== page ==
Panelists: Krishna V. Komanduri, MD, Sylvester Comprehensive Cancer Center; David Maloney, MD, PhD, Fred Hutchinson Cancer Research Center; Sattva S. Neelapu, MD, University of Texas MD Anderson Cancer Center; Michael Pulsipher, MD, Children
Krishna V. Komanduri, MD: The other general point that I want to talk about that goes across platforms is the possibility of developing resistance. There are some mechanisms of developing resistance. Steve, do you want to talk about that, some of your work in the clinical settings?
Stephen J. Schuster, MD: Yes, we’ve done some work in this area and obviously one concern is that the tumor cells can lose the antigen to which the CAR is targeted, and indeed that is a mechanism of resistance. It seems to be more common, the mechanism of resistance, in ALL. Probably, it’s those cells being closer to stem cells that are more plastic. But in lymphomas, interestingly, in my own experience, probably it’s 20% or less where there’s antigen loss. But we see upregulation of inhibitory ligands, PD-L1, TIM3, LAG3. We looked at all of them and it’s either more inhibitory ligands being upregulated, and that has led to some clinical trials of using checkpoint inhibitors together with CAR T cells, or at least rescuing some patients who seem to be progressing after CAR T-cell therapy.
Krishna V. Komanduri, MD: Great points. And I think, obviously, another thing that we’re starting to see is the notion that we might treat patients with either multiple CARs targeting different antigens to prevent that escape, or, again, in sequential fashion if we do have escape. So, these are all great questions. When escape happens or when relapse happens, can a patient receive multiple infusions? What are your experiences with patients when they relapse? We have a problem with either response or no response. Patients who respond have durable responses that last for years. And we’ve been doing this for about 4 years now. I can tell you that the patients who don’t respond, despite the fact that they have in vivo expansion of the CAR cells, that happens early and you recognize it right away. So, it doesn’t make sense if cells are expanding and a patient is not responding to give them more of the same cells. It has been tried, it just doesn’t seem to work. And in those patients, we try giving checkpoint inhibitor. Probably works, I’d say, about 20% to 25% of the time in a rescue situation.
Obviously, other CARs, other targets, may be another approach. But it seems that if it’s antigen loss, perhaps another CAR altogether. If it’s upregulation of inhibitory ligands, a checkpoint inhibitor, and then at least some of the pathology we’ve seen, and this is I think unique to lymphoma, we’ve seen an inability of the CAR cells to actually get into a tumor mass. So, we’ve taken excisional biopsies and seen tumors surrounded by CAR cells but not the cells unable to egress from the circulation into the tumors. So, maybe even one-third mechanism of resistance. And I think we don’t understand enough about that kind of trafficking yet to manipulate it therapeutically.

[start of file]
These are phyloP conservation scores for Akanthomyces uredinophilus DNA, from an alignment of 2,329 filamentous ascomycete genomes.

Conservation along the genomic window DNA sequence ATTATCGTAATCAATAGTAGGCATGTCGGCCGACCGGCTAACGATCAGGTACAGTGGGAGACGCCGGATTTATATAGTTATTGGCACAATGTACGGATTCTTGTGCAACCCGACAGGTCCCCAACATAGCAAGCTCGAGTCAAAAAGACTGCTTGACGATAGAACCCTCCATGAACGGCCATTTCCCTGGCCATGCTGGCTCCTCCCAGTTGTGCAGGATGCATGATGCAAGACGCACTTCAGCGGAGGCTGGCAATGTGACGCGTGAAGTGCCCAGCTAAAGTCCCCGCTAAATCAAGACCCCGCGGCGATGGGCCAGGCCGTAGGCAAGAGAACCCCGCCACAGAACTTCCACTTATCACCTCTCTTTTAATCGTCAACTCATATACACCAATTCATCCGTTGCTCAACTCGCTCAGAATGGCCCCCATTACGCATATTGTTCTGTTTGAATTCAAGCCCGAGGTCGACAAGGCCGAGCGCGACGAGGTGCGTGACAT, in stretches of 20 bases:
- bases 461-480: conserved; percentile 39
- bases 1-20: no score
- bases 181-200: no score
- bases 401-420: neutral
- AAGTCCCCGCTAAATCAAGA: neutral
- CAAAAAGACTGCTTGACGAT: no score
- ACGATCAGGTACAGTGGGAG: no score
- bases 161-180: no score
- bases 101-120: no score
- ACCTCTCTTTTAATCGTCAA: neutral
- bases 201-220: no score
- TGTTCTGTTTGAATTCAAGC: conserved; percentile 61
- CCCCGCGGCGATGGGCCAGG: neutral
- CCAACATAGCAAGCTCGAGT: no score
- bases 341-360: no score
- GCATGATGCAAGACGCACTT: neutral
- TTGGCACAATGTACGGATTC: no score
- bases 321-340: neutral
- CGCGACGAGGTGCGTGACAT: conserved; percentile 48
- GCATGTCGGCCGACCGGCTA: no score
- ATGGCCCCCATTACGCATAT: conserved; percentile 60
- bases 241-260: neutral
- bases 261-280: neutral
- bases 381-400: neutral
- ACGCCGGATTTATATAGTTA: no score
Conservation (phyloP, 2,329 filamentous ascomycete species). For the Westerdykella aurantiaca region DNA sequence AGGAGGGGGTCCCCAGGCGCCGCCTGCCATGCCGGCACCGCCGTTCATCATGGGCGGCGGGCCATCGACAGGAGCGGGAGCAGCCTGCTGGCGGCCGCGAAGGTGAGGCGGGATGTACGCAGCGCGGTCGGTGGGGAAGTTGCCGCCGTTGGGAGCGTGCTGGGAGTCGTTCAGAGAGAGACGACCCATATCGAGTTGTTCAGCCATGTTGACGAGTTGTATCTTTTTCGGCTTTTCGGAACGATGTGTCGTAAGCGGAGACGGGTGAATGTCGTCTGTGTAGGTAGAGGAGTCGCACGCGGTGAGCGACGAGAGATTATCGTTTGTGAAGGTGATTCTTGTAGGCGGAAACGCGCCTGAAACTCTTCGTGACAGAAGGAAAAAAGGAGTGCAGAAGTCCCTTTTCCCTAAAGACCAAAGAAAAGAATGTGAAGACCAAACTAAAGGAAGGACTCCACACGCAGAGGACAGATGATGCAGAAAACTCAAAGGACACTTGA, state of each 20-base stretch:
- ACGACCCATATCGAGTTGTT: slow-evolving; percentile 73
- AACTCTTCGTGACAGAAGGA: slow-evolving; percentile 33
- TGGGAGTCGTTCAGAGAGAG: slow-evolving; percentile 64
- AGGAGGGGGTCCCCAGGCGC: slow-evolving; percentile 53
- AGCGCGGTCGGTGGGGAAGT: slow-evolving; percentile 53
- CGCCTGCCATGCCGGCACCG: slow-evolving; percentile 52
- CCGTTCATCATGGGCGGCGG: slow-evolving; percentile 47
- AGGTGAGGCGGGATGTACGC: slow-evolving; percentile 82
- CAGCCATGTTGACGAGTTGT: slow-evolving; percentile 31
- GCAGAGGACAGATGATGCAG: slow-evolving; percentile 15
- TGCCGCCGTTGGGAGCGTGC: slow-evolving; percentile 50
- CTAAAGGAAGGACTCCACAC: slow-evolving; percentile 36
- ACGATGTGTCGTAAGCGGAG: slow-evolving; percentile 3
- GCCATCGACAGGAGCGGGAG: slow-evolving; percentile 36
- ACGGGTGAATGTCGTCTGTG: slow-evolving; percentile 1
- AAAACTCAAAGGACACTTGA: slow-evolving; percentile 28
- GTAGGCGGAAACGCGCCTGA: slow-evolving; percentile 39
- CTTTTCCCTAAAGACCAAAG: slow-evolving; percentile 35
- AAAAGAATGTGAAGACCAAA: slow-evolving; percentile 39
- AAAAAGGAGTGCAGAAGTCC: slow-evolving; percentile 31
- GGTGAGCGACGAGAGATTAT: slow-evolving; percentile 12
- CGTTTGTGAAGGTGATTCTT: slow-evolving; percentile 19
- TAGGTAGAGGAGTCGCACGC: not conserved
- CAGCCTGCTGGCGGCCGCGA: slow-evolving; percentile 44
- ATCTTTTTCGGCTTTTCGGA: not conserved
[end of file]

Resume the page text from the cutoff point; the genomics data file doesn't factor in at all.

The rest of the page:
David Maloney, MD, PhD: I’d like to add that. Our experience has been a little different. And so, when we’ve had patients who relapsed and still retained the CD19 antigen and they’ve generally had a loss of CAR T cells, they, in general, do not respond to a second infusion. And in those who don’t respond, we’ve been able to show that they generate a T-cell response, again, the antibody portion of the CAR. Remember, almost all of the CARs to date for CD19 use the same antibody. And so, that’s a mooring antibody, and so that you can generate immune responses. So, if you were immunized to one, you’re most likely not going to respond to the other.
Now, there are ways around that. One way around it that’s the most interesting is to humanize the CAR, use a human. I know there are studies ongoing in all of our institutions. And so, that is one approach.
The second thing I’d just comment on is that if you’re stressing the system by targeting CD19, you’re going to increase the risk of escape. And so, I actually like using blinatumomab beforehand because I think it increases the chance of having immunologic escape by antigen-negative escape after CARs. And obviously, if you’re negative afterwards, then you’re not going to respond to blinatumomab as a subsequent therapy, but you could switch antigens. So, a couple minor points.
Stephen J. Schuster, MD: It has also been described that there’s antigen splicing. So, you can have a salvage still seeing 19-positive, but there’s alternative splicing that happens in the epitope to which the antibody is directed and is lost. So, it’s an area that needs a lot more work.
Krishna V. Komanduri, MD: I hate to add more anecdotes, but I have had a couple of patients who have had relapses, who remained CD19-positive, and who did respond to a second infusion. But in those cases, while we saw response, we did not expect that response to be durable and, therefore, we went to an allogeneic transplantation and consolidation.
Michael Pulsipher, MD: One thing to add to that is in the pediatric leukemia experience, we’ve seen that early loss of CARs or early relapses don’t respond very well at all. However, if patients lose their CARs 6 months or 9 months later, they have responded to reinfusion with more durable CARs.
David Maloney, MD, PhD: Yes, we have the same experience as well.
Michael Pulsipher, MD: Exactly. And that perhaps has something to do with the T cells. Some T cells may be more long lived than others, and it’s reasonable to think about that.